Twinkie, Twinkie, Snack Food Star: One Man Wonders What You Are

When Park Slope writer Steve Ettlinger’s young daughter asked, “Daddy, what’s polysorbate 60?” he set out to find the answer. His discoveries resulted in his recently published book, Twinkie, Deconstructed: My Journey to Discover How the Ingredients in Processed Foods Are Grown, Mined (Yes, Mined), and Manipulated into What America Eats.

A convenience store staple all too synonymous with our nation, the Twinkie contains many omnipresent—yet popularly unknown—industrial “ingredients,” and Ettlinger devotes a rivet- ing chapter to each. His investigation took him on a rollicking ride from phosphate mines in Idaho to cornfields in Iowa, from gypsum mines in Oklahoma to oil fields in China.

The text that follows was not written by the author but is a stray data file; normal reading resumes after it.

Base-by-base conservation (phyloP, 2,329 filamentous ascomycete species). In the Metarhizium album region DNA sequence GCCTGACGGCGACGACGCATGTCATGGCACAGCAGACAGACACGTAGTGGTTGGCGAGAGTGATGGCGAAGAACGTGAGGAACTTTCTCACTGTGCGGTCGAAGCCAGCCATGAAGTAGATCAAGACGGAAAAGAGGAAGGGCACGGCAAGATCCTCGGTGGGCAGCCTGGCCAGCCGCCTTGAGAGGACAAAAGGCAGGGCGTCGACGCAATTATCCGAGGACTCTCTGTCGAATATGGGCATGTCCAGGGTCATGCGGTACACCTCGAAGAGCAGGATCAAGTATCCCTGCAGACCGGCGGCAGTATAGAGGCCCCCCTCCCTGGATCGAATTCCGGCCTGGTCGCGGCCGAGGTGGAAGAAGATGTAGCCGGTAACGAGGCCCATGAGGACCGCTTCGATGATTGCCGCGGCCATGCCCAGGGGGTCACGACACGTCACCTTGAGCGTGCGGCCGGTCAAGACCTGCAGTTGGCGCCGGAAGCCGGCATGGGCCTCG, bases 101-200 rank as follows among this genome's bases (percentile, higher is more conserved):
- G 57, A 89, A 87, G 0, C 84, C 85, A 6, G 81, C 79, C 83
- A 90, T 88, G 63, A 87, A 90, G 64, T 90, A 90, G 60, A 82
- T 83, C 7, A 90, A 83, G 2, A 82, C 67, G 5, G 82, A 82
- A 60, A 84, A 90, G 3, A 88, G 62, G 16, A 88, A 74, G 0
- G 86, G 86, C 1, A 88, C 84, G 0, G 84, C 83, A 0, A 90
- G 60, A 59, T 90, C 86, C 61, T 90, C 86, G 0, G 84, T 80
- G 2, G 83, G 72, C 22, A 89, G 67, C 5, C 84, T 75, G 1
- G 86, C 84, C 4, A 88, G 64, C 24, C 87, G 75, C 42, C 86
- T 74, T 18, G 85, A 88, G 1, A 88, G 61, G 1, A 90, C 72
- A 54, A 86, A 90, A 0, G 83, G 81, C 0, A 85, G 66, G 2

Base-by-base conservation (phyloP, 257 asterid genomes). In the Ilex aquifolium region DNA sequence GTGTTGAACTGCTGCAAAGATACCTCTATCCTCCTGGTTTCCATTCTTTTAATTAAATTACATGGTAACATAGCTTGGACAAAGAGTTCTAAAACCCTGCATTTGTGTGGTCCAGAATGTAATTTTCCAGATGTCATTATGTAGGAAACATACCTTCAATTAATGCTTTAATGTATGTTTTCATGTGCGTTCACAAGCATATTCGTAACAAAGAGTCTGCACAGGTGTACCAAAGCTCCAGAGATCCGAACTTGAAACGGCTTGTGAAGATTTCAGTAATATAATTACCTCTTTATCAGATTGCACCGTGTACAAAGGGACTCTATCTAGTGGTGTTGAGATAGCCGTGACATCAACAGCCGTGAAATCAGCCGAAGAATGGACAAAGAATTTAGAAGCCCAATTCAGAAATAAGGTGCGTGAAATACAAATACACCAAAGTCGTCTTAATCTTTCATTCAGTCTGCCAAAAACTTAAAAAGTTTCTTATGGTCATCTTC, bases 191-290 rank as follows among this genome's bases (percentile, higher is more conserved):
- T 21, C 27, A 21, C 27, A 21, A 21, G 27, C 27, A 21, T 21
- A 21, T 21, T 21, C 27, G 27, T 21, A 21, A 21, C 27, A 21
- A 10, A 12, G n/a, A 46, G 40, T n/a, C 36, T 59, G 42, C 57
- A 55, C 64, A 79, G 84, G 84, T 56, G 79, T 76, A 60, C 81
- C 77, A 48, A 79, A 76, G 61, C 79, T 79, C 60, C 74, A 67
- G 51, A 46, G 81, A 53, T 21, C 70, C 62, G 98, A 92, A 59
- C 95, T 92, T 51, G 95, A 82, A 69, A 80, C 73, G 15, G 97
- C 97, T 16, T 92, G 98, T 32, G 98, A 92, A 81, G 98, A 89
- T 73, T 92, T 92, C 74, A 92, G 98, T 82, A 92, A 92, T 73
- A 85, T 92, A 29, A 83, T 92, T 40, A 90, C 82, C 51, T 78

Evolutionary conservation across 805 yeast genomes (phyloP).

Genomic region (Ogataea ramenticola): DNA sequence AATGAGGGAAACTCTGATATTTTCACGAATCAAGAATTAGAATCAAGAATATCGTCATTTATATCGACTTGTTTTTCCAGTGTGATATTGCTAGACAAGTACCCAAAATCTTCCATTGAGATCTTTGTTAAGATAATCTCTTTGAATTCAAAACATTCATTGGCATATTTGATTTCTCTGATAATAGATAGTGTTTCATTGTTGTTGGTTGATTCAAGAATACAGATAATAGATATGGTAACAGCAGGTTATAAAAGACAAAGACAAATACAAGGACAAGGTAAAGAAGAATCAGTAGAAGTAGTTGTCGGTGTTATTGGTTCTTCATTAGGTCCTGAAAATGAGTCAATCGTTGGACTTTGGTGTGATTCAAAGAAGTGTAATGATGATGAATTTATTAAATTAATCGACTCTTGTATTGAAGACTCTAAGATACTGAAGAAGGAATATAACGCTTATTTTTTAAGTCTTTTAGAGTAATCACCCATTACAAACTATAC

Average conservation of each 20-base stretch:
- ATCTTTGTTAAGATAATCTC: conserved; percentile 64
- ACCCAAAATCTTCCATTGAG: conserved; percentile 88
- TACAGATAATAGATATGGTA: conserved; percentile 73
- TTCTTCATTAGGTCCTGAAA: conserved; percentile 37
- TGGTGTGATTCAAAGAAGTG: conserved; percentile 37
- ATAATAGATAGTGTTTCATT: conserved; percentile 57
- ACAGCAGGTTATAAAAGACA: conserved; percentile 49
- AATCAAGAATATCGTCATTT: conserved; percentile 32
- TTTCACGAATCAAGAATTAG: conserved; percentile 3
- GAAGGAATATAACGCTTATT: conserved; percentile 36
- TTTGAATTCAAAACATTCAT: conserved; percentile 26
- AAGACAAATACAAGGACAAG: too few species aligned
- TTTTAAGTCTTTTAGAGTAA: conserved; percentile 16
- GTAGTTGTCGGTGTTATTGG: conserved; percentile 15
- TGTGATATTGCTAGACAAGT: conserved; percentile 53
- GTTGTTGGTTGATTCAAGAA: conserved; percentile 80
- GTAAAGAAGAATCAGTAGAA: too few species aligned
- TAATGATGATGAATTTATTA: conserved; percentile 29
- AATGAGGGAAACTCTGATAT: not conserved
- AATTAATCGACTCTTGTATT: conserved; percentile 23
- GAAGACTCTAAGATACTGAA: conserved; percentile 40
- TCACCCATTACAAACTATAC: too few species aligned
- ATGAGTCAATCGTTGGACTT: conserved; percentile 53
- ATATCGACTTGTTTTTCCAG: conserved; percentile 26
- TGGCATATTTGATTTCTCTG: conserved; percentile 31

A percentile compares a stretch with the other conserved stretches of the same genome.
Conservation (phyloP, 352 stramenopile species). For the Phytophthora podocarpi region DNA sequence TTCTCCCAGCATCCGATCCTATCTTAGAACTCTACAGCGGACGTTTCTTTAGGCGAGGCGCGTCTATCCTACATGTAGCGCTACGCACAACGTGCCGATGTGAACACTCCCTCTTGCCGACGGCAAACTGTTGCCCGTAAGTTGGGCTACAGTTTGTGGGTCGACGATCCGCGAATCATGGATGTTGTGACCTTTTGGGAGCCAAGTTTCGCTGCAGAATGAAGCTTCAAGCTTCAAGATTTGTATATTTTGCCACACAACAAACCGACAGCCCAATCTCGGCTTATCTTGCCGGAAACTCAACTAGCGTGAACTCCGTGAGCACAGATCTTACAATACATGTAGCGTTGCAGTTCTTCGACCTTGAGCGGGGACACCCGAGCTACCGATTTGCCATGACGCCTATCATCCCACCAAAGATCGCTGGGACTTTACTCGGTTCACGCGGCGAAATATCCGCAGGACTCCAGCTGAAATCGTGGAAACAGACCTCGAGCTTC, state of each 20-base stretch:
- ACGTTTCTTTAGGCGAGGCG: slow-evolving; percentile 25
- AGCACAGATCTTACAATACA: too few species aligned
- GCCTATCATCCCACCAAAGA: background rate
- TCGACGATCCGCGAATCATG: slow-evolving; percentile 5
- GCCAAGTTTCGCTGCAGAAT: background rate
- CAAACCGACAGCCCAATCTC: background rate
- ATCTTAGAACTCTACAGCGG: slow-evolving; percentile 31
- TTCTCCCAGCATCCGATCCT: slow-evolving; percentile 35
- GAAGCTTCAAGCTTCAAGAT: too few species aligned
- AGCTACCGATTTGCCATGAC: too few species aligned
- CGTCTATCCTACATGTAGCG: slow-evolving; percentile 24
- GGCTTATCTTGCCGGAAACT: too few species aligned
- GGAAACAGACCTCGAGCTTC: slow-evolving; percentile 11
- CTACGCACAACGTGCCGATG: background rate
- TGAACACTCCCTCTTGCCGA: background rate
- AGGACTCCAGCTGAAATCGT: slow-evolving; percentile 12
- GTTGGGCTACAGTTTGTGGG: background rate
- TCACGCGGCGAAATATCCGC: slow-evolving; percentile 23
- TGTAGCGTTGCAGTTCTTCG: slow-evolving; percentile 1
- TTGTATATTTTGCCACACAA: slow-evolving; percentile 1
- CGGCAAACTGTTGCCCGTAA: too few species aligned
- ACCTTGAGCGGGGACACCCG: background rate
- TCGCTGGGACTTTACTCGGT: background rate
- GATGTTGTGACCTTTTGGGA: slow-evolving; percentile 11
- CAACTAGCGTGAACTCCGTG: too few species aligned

While Twinkie’s parent company, Interstate Bakeries Corporation, declined to participate in the research, Ettlinger bears them no ill will, even admitting he’s enjoyed plenty of the tubular cakes in his day. Still, what he learned doesn’t exactly have him reaching for the cellophane-wrapped snack. “Certainly since writing this book I’m much more in tune to the local foods that are abundant in the Slope and all around Brooklyn,” he says. Lately there’s one kind of food on his plate and another in his work: “I’ll continue to promote local and whole foods in my own life and investigate industrial food processing in print and perhaps on the small screen.” Yeah, it must be too hard to write a whole book about all the ingredients in, say, a cabbage.

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